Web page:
Phishing scam combines password theft with Duo verification

Illustration of Duo login on phone

The University of Oregon’s cybersecurity leader urges the UO community to use increased caution with Duo two-step login, particularly before and during the World Athletics Championships Oregon22.

Over a three-day period in early July, cybercriminals used six compromised UO accounts to send more than 65,000 phishing emails to UO students, faculty members and staff.

“We had already put protections in place, expecting to see attacks like these when the world's attention was on the university,” said José Domínguez, interim chief information security officer. "But no matter what, some scams will get through, so each of us still needs to stay vigilant to protect ourselves and those around us."

“We currently have no indications that the compromised Duck ID credentials have been used for anything more than sending phishing emails in an attempt to harvest more credentials,” Domínguez wrote in a July 8 email to the UO community.

Duo login promptWith students now using UOmail, the university’s Duo-protected email system, cybercriminals must now both steal a password and obtain a Duo verification to access the email account of any student, staff member or faculty member.

“This is a cyber-arms race,” Domínguez said. “We implemented Duo to protect our Duck IDs, so now the cybercriminals are getting sophisticated in trying to work around that, and they’ll just always keep trying new things.”

Domínguez’s team has identified several patterns among the recent account compromises. Some victims entered their Duck IDs and passwords in what turned out to be fake login pages, then received verification requests from Duo. In some cases, the victims received multiple Duo verification requests in quick succession.

Most insidious are the fake login pages and sequences that closely imitate what the UO uses.

“Many of us log in to UO services so often that it’s easy for it to become automatic,” Domínguez said. He urged UO students, staff members and faculty members to fight that tendency and make a point of giving their full attention to any login process.

“The only time you should be approving a Duo verification request is when you’re actively logging in to a Duo-protected UO service,” Domínguez said. “Make sure the login page is real, and then make sure you see a Duo prompt on the screen before getting a Duo phone call or push notification.”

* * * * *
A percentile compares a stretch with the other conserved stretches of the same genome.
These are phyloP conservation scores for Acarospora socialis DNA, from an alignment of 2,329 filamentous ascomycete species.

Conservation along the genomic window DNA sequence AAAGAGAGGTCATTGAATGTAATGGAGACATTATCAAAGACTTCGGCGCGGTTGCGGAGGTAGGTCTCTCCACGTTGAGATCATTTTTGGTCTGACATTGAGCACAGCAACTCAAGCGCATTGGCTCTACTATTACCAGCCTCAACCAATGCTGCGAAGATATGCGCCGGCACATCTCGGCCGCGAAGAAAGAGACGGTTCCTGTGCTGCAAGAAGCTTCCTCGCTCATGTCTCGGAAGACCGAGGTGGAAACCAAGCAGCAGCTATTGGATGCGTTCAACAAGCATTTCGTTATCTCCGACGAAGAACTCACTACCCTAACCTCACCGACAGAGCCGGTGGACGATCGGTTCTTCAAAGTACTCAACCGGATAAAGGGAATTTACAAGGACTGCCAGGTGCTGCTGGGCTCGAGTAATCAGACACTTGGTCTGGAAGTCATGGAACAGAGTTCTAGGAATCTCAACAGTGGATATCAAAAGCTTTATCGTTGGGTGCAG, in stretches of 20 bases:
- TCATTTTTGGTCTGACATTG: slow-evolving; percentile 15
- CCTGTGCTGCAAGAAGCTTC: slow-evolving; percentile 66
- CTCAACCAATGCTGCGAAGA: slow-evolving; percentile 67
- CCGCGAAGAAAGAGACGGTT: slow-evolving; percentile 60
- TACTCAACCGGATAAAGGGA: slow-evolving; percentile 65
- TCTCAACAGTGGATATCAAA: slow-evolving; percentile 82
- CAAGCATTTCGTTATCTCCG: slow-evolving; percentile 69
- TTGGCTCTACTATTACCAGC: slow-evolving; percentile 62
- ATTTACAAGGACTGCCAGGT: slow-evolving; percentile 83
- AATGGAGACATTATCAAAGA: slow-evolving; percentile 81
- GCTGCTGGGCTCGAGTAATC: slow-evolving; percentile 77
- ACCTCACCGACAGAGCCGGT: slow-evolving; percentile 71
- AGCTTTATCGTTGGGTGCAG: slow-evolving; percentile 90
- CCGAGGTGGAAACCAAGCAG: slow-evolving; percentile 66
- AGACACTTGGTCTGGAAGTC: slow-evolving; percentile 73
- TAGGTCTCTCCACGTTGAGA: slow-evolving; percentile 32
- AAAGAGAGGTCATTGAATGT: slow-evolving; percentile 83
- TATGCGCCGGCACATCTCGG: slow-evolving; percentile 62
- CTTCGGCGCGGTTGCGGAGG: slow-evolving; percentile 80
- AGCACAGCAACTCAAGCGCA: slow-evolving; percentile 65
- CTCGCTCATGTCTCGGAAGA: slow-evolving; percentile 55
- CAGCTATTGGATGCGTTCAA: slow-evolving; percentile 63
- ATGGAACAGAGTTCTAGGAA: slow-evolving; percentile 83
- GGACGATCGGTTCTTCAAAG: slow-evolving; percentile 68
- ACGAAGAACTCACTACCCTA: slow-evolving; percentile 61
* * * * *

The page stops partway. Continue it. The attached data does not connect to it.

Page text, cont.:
People who receive Duo verification requests at any other time should tap “Deny” in the Duo Mobile app or “9” on a Duo phone call. A follow-up step allows the user to report the fraudulent login attempt to Information Services, which helps technology staff stop attacks faster.

Anyone who experiences such an unsolicited Duo verification attempt should immediately change their Duck ID password.

People can report phishing emails through the Report Phish button in Outlook or by emailing phishing@uoregon.edu. More guidance about phishing is available in Around the O.

All UO employees, including graduate employees and student employees, can take the new UO Cybersecurity Basics training to learn more about protecting accounts and devices. Information Services launched the 20-minute online training in May.

To protect phishing victims, the UO Information Security Office will temporarily disable the account of anyone who has clicked a malicious link and potentially entered their credentials. To restore account access, users should contact the Technology Service Desk by phone at 541-346-4357 or by live chat.

People with questions or concerns about cybersecurity can contact the Tech Desk or the IT staff who support their unit.

—By Nancy Novitski, University Communications